Wherever you look, healthcare is going through a very complex time. And the public administrations are not making it any easier. I have commented on this in previous blogs. We have imbalances, a serious problem of underfunding and challenges that have been on the table for many years now, and few public managers are willing to face the challenge of healthcare in Spain with courage. And I say this because even the doyen of public-private collaboration in Spain, Muface, is going through a critical moment.
For those who do not know it, Muface is the public body in charge of managing the administrative mutualism for the personnel of the State Administration, i.e. health care for State civil servants. The group of mutualists and beneficiaries of Muface comprises approximately 1.5 million people. It should be remembered that, in addition to Muface, Spain also has Mugeju and Isfas, similar bodies for judges, prosecutors and all staff of the Justice Administration, in the first case, and the Armed Forces in the second. However, for the sake of simplicity, in this article I am going to talk about Muface, although the problems I refer to below affect all of them.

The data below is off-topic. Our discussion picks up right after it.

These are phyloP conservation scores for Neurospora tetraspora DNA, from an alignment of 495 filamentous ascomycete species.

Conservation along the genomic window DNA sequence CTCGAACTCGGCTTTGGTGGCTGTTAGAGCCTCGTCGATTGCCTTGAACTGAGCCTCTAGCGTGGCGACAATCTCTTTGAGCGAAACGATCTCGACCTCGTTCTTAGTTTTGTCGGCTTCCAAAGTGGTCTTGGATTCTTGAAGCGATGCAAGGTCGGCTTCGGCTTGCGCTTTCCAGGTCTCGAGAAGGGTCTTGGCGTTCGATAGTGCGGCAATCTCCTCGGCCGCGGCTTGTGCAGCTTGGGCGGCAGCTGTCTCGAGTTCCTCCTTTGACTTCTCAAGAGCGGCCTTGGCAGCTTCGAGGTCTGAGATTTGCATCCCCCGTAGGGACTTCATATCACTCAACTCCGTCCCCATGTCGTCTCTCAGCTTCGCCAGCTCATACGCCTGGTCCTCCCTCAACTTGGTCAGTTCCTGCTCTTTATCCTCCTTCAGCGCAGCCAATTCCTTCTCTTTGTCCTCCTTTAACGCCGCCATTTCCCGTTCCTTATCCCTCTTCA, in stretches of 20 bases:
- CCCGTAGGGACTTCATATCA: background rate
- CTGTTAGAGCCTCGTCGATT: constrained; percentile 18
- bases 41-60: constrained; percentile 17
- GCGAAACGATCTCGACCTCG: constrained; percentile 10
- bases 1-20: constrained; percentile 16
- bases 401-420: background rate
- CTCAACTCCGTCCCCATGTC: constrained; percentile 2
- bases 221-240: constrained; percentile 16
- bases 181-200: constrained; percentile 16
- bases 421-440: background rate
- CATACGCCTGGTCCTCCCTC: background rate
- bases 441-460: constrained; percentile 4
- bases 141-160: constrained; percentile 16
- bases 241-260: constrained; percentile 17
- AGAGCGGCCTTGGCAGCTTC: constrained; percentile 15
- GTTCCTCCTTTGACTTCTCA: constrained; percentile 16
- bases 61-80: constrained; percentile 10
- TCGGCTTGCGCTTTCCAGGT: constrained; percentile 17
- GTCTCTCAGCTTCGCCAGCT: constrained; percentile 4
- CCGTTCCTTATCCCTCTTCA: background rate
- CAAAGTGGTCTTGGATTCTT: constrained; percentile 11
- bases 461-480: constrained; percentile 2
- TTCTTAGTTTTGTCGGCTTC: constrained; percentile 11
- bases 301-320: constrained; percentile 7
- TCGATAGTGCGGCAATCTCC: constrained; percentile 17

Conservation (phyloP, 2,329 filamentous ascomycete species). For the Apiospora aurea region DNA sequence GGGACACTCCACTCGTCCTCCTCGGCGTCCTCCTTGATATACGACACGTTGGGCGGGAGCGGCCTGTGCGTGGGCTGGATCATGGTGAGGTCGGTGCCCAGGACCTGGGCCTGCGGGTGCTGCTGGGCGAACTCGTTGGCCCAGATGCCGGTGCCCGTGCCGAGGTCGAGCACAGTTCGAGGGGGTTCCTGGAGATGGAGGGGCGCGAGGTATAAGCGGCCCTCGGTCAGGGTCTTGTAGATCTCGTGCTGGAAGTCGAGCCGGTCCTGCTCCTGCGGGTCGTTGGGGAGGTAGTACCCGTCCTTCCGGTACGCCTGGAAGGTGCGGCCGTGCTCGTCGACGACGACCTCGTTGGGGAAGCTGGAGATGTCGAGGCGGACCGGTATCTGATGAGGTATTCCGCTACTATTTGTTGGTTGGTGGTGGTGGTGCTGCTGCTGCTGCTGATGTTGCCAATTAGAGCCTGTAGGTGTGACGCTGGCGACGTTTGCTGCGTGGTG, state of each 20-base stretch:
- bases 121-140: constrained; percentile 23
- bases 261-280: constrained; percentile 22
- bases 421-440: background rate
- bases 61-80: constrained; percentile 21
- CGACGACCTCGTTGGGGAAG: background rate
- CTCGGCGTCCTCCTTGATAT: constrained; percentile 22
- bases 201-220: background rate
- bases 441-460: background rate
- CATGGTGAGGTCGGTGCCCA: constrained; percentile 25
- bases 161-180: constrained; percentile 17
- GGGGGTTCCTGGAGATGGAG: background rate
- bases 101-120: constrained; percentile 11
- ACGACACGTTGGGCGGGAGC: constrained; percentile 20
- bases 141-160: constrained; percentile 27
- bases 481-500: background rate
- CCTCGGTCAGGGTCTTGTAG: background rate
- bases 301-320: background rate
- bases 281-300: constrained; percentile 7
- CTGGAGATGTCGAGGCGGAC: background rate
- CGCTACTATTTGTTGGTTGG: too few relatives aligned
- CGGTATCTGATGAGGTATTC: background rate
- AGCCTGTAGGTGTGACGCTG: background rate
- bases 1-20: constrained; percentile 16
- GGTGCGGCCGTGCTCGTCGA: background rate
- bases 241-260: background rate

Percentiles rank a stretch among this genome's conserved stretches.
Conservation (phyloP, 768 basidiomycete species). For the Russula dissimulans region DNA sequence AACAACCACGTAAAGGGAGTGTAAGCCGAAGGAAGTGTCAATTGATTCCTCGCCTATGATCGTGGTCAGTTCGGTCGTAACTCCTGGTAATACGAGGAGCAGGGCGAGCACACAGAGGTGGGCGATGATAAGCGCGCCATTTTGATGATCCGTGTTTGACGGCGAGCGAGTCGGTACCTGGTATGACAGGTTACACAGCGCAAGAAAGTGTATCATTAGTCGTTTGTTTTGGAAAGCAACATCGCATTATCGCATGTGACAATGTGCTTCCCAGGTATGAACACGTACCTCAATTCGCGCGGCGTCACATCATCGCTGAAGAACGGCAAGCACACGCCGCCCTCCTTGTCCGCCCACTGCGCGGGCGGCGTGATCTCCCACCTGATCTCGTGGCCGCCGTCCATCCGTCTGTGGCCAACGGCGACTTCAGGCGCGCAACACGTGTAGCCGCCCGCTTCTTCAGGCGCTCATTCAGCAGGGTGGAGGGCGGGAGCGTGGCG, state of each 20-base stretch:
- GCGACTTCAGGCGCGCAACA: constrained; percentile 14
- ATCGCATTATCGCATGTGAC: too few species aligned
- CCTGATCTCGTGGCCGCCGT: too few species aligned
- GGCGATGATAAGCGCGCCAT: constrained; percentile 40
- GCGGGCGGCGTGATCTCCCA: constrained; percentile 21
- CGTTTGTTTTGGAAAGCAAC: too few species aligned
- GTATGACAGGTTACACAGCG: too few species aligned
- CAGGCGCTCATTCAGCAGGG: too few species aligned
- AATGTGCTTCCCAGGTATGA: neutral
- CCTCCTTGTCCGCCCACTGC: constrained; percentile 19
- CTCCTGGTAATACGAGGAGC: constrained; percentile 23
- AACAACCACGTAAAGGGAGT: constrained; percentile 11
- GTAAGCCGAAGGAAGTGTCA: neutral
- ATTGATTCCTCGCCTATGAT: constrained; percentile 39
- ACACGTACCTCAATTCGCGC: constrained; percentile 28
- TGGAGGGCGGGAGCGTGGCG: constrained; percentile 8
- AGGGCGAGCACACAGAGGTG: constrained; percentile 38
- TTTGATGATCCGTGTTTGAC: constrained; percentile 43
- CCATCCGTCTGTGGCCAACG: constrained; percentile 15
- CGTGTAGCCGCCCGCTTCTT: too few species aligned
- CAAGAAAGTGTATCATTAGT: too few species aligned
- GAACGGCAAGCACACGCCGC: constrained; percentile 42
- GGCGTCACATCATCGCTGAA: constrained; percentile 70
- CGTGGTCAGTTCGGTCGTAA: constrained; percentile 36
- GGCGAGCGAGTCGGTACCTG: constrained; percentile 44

And I say that it is the dean model of public-private collaboration in Spain because, although some readers of this blog may not be aware of it, civil servants can choose between being cared for by public or private healthcare. And curiously enough, this freedom of choice, which only they have, has survived all the governments of democracy, of whatever political persuasion, and has the unconditional support of the main political parties and trade unions. Yes, also of those who speak out against other areas of private collaboration in healthcare and who are intransigent and sectarian towards these models.
Undoubtedly, Muface is an organisation that has great social recognition and is a pioneer in a model of public-private partnership that generates great satisfaction among the large group of civil servants and their families. And I could not agree more. But I always like to analyse and reflect on health management models and how they deal with health care for citizens, our priority. On this occasion I am going to focus on the Muface model, following some of the information that has appeared in the media in recent days.
To begin with, and however many decades the Muface model has been in place, it never ceases to amaze me that civil servants are the only ones who can choose between receiving healthcare in the public or private system. And I don’t mean that in a pejorative sense. It is a much more advanced model than any other public-private partnership model that has been implemented subsequently, such as the model created by the Ribera group, which has been so much questioned by certain political parties and trade unions. The Muface model is socially accepted by all, and yet its pillars are shaken by the immobility and lack of courage of the politicians responsible for its management, to the detriment of the citizens who enjoy this model.
I would like to contribute two thoughts to this debate: